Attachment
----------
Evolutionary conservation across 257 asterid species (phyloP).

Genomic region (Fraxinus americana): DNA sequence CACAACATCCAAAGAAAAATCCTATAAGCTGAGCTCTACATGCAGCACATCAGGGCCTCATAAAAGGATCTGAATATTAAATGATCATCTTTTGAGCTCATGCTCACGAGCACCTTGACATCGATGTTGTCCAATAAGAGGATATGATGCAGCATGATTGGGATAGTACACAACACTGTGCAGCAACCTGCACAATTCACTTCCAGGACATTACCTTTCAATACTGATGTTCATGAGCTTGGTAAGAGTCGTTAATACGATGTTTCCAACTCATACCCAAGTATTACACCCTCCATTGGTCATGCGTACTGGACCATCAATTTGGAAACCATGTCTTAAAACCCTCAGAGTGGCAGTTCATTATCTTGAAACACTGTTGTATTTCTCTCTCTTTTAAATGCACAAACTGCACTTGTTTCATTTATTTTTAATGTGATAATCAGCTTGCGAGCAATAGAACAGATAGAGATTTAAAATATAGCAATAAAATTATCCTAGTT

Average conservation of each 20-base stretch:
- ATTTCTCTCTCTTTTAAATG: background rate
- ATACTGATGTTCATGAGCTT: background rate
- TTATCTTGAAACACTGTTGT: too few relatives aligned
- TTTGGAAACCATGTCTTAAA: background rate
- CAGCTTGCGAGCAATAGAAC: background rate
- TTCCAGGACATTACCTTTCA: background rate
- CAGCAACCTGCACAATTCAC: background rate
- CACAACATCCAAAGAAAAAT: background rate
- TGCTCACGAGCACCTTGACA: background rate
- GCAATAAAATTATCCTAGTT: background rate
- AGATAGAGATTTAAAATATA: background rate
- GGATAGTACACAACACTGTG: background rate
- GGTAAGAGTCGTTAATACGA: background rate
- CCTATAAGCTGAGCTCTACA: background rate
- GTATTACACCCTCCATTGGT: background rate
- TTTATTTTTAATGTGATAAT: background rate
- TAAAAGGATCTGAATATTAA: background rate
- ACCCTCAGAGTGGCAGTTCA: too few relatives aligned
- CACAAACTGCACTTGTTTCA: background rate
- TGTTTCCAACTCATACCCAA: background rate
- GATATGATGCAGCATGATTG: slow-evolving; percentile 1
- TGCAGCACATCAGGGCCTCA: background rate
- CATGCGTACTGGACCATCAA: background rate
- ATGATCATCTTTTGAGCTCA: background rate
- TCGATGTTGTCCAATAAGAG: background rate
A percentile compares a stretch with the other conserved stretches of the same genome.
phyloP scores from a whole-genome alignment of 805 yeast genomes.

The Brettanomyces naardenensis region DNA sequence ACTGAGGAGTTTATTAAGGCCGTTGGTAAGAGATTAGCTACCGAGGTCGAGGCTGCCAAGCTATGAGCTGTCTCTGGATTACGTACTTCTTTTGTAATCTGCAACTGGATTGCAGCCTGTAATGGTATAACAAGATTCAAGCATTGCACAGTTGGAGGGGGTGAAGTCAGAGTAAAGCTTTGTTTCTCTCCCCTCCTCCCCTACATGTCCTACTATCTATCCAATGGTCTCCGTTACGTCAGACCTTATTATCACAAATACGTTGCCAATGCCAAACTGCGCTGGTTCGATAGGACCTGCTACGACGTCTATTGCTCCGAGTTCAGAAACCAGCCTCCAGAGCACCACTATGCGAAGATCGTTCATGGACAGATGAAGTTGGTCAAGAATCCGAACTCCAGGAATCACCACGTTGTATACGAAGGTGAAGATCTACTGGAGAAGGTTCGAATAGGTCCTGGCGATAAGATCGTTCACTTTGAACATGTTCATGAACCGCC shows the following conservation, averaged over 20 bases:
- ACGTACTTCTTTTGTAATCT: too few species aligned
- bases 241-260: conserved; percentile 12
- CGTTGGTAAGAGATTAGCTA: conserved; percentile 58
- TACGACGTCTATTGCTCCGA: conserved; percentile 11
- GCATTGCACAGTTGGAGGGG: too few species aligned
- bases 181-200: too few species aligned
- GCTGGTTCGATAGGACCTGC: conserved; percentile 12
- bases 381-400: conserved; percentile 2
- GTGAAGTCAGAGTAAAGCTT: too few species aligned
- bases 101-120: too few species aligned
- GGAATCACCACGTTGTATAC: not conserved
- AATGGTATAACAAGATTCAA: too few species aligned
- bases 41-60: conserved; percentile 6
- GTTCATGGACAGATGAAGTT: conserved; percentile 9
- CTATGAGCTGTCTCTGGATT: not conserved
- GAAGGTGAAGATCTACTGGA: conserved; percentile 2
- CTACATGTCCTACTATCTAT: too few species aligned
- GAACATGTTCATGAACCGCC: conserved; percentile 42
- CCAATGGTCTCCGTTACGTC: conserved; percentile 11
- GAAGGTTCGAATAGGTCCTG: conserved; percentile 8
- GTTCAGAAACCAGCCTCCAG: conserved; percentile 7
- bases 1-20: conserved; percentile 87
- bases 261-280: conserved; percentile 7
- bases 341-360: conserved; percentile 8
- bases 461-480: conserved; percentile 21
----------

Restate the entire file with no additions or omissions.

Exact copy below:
Evolutionary conservation across 257 asterid species (phyloP).

Genomic region (Fraxinus americana): DNA sequence CACAACATCCAAAGAAAAATCCTATAAGCTGAGCTCTACATGCAGCACATCAGGGCCTCATAAAAGGATCTGAATATTAAATGATCATCTTTTGAGCTCATGCTCACGAGCACCTTGACATCGATGTTGTCCAATAAGAGGATATGATGCAGCATGATTGGGATAGTACACAACACTGTGCAGCAACCTGCACAATTCACTTCCAGGACATTACCTTTCAATACTGATGTTCATGAGCTTGGTAAGAGTCGTTAATACGATGTTTCCAACTCATACCCAAGTATTACACCCTCCATTGGTCATGCGTACTGGACCATCAATTTGGAAACCATGTCTTAAAACCCTCAGAGTGGCAGTTCATTATCTTGAAACACTGTTGTATTTCTCTCTCTTTTAAATGCACAAACTGCACTTGTTTCATTTATTTTTAATGTGATAATCAGCTTGCGAGCAATAGAACAGATAGAGATTTAAAATATAGCAATAAAATTATCCTAGTT

Average conservation of each 20-base stretch:
- ATTTCTCTCTCTTTTAAATG: background rate
- ATACTGATGTTCATGAGCTT: background rate
- TTATCTTGAAACACTGTTGT: too few relatives aligned
- TTTGGAAACCATGTCTTAAA: background rate
- CAGCTTGCGAGCAATAGAAC: background rate
- TTCCAGGACATTACCTTTCA: background rate
- CAGCAACCTGCACAATTCAC: background rate
- CACAACATCCAAAGAAAAAT: background rate
- TGCTCACGAGCACCTTGACA: background rate
- GCAATAAAATTATCCTAGTT: background rate
- AGATAGAGATTTAAAATATA: background rate
- GGATAGTACACAACACTGTG: background rate
- GGTAAGAGTCGTTAATACGA: background rate
- CCTATAAGCTGAGCTCTACA: background rate
- GTATTACACCCTCCATTGGT: background rate
- TTTATTTTTAATGTGATAAT: background rate
- TAAAAGGATCTGAATATTAA: background rate
- ACCCTCAGAGTGGCAGTTCA: too few relatives aligned
- CACAAACTGCACTTGTTTCA: background rate
- TGTTTCCAACTCATACCCAA: background rate
- GATATGATGCAGCATGATTG: slow-evolving; percentile 1
- TGCAGCACATCAGGGCCTCA: background rate
- CATGCGTACTGGACCATCAA: background rate
- ATGATCATCTTTTGAGCTCA: background rate
- TCGATGTTGTCCAATAAGAG: background rate
A percentile compares a stretch with the other conserved stretches of the same genome.
phyloP scores from a whole-genome alignment of 805 yeast genomes.

The Brettanomyces naardenensis region DNA sequence ACTGAGGAGTTTATTAAGGCCGTTGGTAAGAGATTAGCTACCGAGGTCGAGGCTGCCAAGCTATGAGCTGTCTCTGGATTACGTACTTCTTTTGTAATCTGCAACTGGATTGCAGCCTGTAATGGTATAACAAGATTCAAGCATTGCACAGTTGGAGGGGGTGAAGTCAGAGTAAAGCTTTGTTTCTCTCCCCTCCTCCCCTACATGTCCTACTATCTATCCAATGGTCTCCGTTACGTCAGACCTTATTATCACAAATACGTTGCCAATGCCAAACTGCGCTGGTTCGATAGGACCTGCTACGACGTCTATTGCTCCGAGTTCAGAAACCAGCCTCCAGAGCACCACTATGCGAAGATCGTTCATGGACAGATGAAGTTGGTCAAGAATCCGAACTCCAGGAATCACCACGTTGTATACGAAGGTGAAGATCTACTGGAGAAGGTTCGAATAGGTCCTGGCGATAAGATCGTTCACTTTGAACATGTTCATGAACCGCC shows the following conservation, averaged over 20 bases:
- ACGTACTTCTTTTGTAATCT: too few species aligned
- bases 241-260: conserved; percentile 12
- CGTTGGTAAGAGATTAGCTA: conserved; percentile 58
- TACGACGTCTATTGCTCCGA: conserved; percentile 11
- GCATTGCACAGTTGGAGGGG: too few species aligned
- bases 181-200: too few species aligned
- GCTGGTTCGATAGGACCTGC: conserved; percentile 12
- bases 381-400: conserved; percentile 2
- GTGAAGTCAGAGTAAAGCTT: too few species aligned
- bases 101-120: too few species aligned
- GGAATCACCACGTTGTATAC: not conserved
- AATGGTATAACAAGATTCAA: too few species aligned
- bases 41-60: conserved; percentile 6
- GTTCATGGACAGATGAAGTT: conserved; percentile 9
- CTATGAGCTGTCTCTGGATT: not conserved
- GAAGGTGAAGATCTACTGGA: conserved; percentile 2
- CTACATGTCCTACTATCTAT: too few species aligned
- GAACATGTTCATGAACCGCC: conserved; percentile 42
- CCAATGGTCTCCGTTACGTC: conserved; percentile 11
- GAAGGTTCGAATAGGTCCTG: conserved; percentile 8
- GTTCAGAAACCAGCCTCCAG: conserved; percentile 7
- bases 1-20: conserved; percentile 87
- bases 261-280: conserved; percentile 7
- bases 341-360: conserved; percentile 8
- bases 461-480: conserved; percentile 21